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Volunteers to welcome world

MORE than 50,000 people signed up to serve as volunteers at the 2010 Shanghai World Expo as the one-year countdown to the event began yesterday.

Seventy-two registration sites were in operation around the city drawing 20,000 applicants, and another 31,000 signed up online, while the Expo organizers' hotline lit up with more than 1,000 calls.

The main site at the Oriental Pearl TV Tower in Pudong featured singers and dancers and drew large crowds of people celebrating the start of the countdown. At least 500 would-be volunteers signed up there.

Shanghai Party Chief Yu Zhensheng, speaking at a national countdown ceremony in Tian'anmen Square in Beijing, said volunteering was "a key opportunity for young people to develop themselves and a platform to showcase local youth."

In fact, a 17-year-old Shanghai senior high school student was the first applicant.

Lu Ruiyi, who lives in Pudong near the Expo site, said she felt lucky not only because she was the first in line but also because she would be 18 next year, the minimum age for volunteers. She wants to be an information consultant.

About 70,000 volunteers will be recruited to work on the Expo grounds and another 100,000 for the 1,000 or so service centers that will be set up around the city during the event, which is expected to attract 70 million visitors. Volunteers will be required to work for at least 14 consecutive days during next year's event, which runs from May 1 to October 30.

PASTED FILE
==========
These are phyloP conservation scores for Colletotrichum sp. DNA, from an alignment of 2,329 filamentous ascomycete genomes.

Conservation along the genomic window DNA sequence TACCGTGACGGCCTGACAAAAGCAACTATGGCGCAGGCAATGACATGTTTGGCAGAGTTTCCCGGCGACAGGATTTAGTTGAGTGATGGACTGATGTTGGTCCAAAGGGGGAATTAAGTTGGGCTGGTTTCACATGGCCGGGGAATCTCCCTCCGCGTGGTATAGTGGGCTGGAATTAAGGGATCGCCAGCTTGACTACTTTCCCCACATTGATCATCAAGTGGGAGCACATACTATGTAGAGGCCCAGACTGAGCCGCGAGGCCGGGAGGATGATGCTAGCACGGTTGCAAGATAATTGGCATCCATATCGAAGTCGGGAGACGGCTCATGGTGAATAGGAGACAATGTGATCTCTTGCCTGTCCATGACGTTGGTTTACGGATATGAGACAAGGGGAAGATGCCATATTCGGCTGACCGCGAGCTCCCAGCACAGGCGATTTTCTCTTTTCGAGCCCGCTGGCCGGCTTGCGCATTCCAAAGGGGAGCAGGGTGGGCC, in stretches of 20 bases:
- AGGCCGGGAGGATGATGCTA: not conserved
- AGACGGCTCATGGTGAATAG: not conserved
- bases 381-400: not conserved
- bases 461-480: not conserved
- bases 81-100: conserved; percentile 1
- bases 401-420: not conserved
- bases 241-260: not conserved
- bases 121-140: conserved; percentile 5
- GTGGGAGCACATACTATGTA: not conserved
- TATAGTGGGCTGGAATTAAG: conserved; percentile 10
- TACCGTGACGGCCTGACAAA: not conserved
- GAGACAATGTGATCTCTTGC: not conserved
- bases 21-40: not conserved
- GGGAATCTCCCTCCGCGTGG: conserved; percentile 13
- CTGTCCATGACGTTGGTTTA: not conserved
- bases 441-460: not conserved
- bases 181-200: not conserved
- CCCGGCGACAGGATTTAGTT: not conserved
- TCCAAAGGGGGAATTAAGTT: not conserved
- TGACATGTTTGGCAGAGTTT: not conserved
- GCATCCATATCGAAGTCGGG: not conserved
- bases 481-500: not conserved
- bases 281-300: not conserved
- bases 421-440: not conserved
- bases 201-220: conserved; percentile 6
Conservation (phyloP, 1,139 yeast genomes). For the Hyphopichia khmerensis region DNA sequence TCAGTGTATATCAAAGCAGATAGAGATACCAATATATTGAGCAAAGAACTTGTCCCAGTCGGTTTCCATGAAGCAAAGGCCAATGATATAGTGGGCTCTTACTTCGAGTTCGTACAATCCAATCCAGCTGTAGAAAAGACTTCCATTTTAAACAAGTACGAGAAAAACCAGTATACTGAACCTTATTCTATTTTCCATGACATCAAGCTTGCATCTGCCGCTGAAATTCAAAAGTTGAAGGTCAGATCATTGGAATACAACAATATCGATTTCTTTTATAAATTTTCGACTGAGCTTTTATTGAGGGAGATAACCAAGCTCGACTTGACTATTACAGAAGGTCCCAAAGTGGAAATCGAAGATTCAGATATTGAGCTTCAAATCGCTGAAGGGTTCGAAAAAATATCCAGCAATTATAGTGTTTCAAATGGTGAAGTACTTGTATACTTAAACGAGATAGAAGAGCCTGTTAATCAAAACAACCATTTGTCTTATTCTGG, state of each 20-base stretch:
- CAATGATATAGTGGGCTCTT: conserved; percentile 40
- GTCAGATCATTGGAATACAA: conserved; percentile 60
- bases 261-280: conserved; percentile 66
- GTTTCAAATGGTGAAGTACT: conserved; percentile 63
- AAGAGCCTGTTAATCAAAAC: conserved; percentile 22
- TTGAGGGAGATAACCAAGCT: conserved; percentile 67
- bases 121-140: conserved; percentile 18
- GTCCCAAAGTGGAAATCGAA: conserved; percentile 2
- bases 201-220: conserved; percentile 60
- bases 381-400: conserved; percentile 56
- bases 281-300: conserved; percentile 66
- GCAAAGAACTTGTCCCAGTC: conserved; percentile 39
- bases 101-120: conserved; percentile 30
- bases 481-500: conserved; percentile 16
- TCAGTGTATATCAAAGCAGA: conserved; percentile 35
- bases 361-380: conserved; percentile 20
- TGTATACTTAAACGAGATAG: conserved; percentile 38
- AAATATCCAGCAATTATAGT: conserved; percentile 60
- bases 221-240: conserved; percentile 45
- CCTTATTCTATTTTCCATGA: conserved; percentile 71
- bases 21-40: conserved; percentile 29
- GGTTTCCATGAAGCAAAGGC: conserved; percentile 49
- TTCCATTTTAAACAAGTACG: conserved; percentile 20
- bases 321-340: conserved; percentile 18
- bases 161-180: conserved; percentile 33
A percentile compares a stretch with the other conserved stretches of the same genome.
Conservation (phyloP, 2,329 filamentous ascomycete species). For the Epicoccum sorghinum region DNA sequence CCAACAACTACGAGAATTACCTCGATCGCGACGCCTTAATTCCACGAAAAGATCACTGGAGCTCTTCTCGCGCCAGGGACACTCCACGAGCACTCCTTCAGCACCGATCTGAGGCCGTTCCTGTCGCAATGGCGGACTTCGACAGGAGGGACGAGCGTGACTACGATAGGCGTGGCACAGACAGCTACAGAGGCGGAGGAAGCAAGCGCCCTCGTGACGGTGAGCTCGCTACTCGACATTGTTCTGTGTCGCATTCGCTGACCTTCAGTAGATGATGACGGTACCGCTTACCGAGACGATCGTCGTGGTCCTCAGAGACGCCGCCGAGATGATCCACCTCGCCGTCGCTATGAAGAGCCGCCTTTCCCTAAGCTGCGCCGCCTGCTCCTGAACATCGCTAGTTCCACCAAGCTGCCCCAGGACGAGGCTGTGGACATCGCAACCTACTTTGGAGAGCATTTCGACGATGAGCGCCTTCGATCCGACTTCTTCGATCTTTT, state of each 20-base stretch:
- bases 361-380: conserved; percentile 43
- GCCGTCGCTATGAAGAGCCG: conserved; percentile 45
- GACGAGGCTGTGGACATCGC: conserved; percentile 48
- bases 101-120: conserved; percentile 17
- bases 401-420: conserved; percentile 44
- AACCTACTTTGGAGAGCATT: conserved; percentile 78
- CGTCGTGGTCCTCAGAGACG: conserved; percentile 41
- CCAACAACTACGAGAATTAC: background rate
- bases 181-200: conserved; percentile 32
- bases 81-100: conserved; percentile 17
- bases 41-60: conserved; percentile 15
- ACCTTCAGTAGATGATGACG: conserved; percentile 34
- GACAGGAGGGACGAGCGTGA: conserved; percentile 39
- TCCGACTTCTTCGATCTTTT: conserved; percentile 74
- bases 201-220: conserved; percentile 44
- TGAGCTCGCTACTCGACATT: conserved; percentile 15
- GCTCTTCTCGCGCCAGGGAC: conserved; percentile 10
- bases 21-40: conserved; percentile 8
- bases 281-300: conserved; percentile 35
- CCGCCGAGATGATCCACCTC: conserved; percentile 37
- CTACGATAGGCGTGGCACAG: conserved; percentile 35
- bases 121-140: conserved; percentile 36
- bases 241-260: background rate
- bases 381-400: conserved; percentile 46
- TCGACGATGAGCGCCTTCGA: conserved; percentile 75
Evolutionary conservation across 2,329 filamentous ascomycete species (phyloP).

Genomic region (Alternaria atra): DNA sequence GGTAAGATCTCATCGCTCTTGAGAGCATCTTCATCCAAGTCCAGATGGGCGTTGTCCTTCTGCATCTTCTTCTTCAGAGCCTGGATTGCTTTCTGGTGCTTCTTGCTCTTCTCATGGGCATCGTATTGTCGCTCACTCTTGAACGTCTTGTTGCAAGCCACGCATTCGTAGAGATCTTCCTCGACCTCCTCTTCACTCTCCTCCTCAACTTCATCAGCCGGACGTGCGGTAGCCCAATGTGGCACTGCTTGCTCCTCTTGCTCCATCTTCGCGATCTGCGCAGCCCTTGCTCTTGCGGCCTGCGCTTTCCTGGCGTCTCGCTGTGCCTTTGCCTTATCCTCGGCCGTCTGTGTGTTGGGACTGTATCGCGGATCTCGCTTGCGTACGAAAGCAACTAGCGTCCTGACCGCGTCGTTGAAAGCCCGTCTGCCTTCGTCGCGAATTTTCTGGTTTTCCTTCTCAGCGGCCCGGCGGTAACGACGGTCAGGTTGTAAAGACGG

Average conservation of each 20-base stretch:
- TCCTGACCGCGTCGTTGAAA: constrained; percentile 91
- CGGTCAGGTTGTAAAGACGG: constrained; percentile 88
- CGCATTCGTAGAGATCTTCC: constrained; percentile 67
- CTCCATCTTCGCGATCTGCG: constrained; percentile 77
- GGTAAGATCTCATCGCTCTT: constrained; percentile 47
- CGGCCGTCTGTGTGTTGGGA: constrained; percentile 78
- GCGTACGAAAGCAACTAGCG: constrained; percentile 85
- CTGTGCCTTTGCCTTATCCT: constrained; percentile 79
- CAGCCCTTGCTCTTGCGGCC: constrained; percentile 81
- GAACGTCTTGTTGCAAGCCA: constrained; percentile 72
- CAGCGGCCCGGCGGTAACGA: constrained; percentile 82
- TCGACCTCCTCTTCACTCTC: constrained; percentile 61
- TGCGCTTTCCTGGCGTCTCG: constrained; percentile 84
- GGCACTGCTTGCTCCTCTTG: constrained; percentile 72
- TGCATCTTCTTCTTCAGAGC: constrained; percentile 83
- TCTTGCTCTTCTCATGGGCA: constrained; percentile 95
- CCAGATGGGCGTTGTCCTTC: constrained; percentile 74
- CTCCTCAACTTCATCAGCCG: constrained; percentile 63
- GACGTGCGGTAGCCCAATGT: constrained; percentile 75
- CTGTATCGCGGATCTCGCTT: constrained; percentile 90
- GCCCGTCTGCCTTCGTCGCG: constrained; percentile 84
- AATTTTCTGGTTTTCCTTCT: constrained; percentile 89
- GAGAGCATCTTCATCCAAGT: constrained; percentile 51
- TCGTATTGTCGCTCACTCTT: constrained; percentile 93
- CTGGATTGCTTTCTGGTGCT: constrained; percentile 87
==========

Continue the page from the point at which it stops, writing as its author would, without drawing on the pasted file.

The oldest applicant at the square in front of the Pearl Tower was 68-year-old Sun Xinyi. The retired math teacher has been teaching himself English for more than a year so he can serve as an interpreter at the Expo.

He reads English textbooks and listens to foreign radio for four hours every day. "I have no problem talking in English now," he said.

Among the others was Gu Jiamin, a 51-year-old who suffers from severe myopia. He is classified as visually disabled but arrived at the volunteer drive with a raft of certificates, including some from when he helped at the 2007 Special Olympics in Shanghai. "I am disabled myself so I know how to take care of the physically challenged," Gu said.

The organizers are recruiting physically challenged volunteers who have language skills or other abilities.

Would-be volunteers can still sign by visiting any of 19 venues around the city as well as at 53 universities. They can also apply online at,,,, and, or dial 962010, the Expo hotline. English service is available.

The deadline for applications is December 31, and training will be completed in March.

Also yesterday, Suzhou in Jiangsu Province launched six travel routes in and around the famed garden city for Expo visitors who want to explore outside Shanghai. The routes are part of the 44 Expo theme tourist itineraries planned in 16 cities of the Yangtze River Delta region.


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